(books specifically about 'information visualisation' topics - I have excluded some on the grounds that while they are useful, relevant and even well cited within information visualisation, they are not specifically about information visualisation - tufte refers to his work as infomation graphics)

Academic Journal[edit]

IEEE Transactions on Visualization and Computer Graphics, IEEE, ISSN 1077-2626 Missing or empty |title= (help) Information Visualization, United Kingdom: Palgrave Macmillan, ISSN 1473-8716 Missing or empty |title= (help)

Academic Conferences[edit]

[[IEEE]] Symposium on Information Visualization (InfoVis). IEEE. URL–wikilink conflict (help)

There is also the annually held International Conference on Information Visualization (IV).

International Conference Information Visualization (IV '07) . IEEE Computer Society.

(how to properly cite a conference? rather than a conference paper!)

External links[edit]

{{Visualization}} [[Category:Computer science]] [[Category:Visualization]]

StephenDeGabrielle 21:48, 4 November 2007 (UTC)

A new start[edit]

Hi, I have rewritten this article from scratch, focusing on this new field of science, which emerged as subfield of computer graphics and scientific visualisation in the 1990s. It is especially not my intention that this article is going to develop as a main article about visualization of information.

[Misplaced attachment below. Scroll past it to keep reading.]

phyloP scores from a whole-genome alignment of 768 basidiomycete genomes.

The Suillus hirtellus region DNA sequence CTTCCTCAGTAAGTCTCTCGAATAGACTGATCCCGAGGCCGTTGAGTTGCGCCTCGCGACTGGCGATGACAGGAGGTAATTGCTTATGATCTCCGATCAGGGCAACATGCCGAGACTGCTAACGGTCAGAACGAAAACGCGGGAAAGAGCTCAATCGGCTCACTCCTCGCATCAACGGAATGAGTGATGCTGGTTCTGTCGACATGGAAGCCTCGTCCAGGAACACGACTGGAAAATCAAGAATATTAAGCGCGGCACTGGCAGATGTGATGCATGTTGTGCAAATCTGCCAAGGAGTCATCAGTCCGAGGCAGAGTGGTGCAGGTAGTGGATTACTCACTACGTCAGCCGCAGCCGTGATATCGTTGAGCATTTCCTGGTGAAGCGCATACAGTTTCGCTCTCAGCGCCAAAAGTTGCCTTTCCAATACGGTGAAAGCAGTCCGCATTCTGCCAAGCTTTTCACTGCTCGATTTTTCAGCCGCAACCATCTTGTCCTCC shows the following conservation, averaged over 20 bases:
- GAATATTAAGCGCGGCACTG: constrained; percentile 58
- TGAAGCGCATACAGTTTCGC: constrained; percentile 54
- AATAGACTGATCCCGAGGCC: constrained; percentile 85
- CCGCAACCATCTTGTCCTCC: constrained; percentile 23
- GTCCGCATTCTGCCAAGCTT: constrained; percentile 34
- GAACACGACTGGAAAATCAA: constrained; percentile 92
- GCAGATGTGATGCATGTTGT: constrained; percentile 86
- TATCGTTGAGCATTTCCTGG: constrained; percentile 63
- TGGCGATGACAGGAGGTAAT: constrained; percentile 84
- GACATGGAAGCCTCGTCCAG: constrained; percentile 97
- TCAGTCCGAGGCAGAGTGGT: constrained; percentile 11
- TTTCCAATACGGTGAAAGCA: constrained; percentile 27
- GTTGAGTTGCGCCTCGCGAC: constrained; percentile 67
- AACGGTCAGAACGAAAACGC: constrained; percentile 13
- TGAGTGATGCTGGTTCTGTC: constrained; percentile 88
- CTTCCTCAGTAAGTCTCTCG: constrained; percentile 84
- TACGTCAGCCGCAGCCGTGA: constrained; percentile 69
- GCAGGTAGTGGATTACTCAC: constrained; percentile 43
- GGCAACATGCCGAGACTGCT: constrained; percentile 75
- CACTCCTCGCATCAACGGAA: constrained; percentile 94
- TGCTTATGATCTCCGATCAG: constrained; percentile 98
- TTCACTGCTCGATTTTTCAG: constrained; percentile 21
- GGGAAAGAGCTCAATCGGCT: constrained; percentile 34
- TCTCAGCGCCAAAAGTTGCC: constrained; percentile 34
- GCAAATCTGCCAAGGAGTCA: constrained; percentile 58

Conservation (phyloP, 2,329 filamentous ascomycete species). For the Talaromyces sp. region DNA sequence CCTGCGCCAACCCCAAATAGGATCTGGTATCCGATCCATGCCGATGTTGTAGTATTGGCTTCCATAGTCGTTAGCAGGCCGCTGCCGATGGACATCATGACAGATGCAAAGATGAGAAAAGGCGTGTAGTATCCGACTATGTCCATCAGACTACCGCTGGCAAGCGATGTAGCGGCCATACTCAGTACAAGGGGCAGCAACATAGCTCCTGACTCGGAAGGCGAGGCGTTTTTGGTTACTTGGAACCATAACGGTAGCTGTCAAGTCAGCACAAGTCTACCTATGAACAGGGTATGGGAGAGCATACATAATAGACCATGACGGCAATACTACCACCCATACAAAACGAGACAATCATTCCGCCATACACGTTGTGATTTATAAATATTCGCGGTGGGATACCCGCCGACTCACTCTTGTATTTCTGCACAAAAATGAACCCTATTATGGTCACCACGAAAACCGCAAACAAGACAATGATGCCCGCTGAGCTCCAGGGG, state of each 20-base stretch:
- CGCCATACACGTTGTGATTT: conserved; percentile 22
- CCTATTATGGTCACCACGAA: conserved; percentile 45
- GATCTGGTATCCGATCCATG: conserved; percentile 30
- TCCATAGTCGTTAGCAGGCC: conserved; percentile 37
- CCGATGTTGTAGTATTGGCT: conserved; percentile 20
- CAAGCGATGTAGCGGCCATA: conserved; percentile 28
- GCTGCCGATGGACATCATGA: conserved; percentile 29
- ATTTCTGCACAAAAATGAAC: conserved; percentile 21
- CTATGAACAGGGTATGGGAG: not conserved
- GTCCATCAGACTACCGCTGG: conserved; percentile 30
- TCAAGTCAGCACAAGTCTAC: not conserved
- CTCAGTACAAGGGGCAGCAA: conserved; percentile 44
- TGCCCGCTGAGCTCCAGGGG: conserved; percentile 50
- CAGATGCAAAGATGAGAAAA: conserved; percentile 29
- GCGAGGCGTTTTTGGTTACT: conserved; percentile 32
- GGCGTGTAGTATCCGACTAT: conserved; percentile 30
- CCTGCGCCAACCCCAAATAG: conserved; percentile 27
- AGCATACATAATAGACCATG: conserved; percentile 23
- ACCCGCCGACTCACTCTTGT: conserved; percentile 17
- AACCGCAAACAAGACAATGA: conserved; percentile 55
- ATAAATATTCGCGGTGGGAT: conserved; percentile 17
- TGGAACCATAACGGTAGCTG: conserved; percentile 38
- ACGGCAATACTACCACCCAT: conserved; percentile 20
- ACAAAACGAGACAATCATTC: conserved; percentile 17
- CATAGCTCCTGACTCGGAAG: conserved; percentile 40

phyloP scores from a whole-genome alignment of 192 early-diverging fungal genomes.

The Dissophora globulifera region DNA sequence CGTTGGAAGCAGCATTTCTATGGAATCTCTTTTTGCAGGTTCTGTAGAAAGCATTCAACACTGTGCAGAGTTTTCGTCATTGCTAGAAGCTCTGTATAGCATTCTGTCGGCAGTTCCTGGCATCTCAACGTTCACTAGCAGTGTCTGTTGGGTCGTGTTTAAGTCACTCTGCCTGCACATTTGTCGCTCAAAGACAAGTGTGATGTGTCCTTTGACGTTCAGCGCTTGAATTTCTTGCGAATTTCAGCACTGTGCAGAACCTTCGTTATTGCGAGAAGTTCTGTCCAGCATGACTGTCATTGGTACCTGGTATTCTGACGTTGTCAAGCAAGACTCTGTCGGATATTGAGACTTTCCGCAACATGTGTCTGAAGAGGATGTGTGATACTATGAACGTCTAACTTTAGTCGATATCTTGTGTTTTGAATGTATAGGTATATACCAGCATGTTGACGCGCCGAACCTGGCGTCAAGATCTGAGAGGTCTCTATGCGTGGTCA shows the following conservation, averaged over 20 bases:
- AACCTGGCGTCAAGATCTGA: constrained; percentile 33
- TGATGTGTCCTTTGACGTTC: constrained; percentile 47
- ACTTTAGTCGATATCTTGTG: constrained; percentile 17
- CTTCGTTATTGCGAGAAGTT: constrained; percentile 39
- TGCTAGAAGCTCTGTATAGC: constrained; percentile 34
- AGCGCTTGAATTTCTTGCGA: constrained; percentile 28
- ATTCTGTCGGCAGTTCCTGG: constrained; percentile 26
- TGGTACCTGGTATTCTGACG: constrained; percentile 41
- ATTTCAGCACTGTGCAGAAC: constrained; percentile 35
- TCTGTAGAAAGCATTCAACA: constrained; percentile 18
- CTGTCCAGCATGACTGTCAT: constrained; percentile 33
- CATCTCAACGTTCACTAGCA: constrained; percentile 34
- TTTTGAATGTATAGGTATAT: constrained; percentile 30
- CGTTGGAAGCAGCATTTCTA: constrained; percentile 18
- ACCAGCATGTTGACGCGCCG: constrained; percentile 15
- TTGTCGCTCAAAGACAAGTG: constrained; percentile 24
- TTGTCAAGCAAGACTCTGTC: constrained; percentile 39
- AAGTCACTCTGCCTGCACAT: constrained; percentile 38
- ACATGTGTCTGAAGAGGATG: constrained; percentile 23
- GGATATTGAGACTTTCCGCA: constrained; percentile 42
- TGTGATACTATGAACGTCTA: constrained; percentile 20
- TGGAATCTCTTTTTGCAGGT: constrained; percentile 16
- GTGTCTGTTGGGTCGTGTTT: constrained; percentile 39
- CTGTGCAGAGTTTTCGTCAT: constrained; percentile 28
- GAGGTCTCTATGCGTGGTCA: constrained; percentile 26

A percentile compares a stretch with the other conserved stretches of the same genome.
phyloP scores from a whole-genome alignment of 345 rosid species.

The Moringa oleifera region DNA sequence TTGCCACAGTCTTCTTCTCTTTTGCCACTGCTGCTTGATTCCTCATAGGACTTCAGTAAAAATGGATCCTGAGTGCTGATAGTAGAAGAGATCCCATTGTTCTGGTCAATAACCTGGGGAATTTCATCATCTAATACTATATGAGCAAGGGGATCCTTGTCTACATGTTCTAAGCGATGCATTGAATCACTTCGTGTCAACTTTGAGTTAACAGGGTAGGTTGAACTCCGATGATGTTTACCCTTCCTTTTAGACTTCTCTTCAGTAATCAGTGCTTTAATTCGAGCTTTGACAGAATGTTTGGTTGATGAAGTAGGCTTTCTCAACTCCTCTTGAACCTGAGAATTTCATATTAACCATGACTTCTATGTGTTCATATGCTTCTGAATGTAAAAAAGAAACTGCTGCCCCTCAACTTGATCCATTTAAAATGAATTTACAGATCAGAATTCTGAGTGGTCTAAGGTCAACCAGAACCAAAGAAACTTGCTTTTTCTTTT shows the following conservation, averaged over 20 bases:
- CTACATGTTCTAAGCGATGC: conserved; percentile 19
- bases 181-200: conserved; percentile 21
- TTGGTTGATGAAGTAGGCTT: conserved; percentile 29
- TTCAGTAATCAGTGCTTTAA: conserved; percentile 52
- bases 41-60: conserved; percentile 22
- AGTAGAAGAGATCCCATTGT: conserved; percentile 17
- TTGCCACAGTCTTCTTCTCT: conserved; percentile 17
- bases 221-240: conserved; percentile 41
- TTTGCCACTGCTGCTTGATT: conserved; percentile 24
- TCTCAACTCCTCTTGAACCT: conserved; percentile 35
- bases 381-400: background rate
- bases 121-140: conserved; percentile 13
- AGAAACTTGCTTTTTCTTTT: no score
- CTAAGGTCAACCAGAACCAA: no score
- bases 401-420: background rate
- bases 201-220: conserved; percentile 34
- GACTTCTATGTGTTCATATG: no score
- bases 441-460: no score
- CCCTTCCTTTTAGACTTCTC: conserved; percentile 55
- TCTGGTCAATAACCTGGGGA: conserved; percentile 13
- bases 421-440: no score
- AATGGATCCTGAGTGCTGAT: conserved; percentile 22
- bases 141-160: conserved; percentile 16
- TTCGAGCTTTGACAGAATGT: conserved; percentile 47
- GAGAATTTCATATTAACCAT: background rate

This new article is part of the development of a series of new articles, thematically:

And biographical articles, new and or improved:

And the creation of several new categories in wikicommons, see here, and particularly the categories on Scientific visualization, Data visualization, and Information visualization.

I hope to continu to improve the Wikipedia representation on visualisation, and all it's aspects, some more soon. -- Marcel Douwe Dekker (talk) 08:38, 12 August 2008 (UTC)


I've clarified the definition, in accordance with the consensus usage I'm seeing. See the material collected under "definition" on this user page:

The previous version of this article said that information visualization dealt with "non-numerical" data sets, but this isn't quite right... there certainly are numerical data sets in the core of infovis (time series, high-dimensional data). The crux of the distinction is that infovis deals with data that does not have some intrinsic 2D or 3D structure. --Infografica (talk) 23:48, 20 August 2008 (UTC)

I readded the first defintionm, because:
  • Information visualization is both the "interdisciplinary study" of and "the use of". Not just simply "the use of"
  • The source here is reliabe: S.G. Eick (1994). "Graphically displaying text". In: Journal of Computational and Graphical Statistics, vol 3, pp. 127–142
Wikipedia article are build on reliable sources, not on personal interpretation.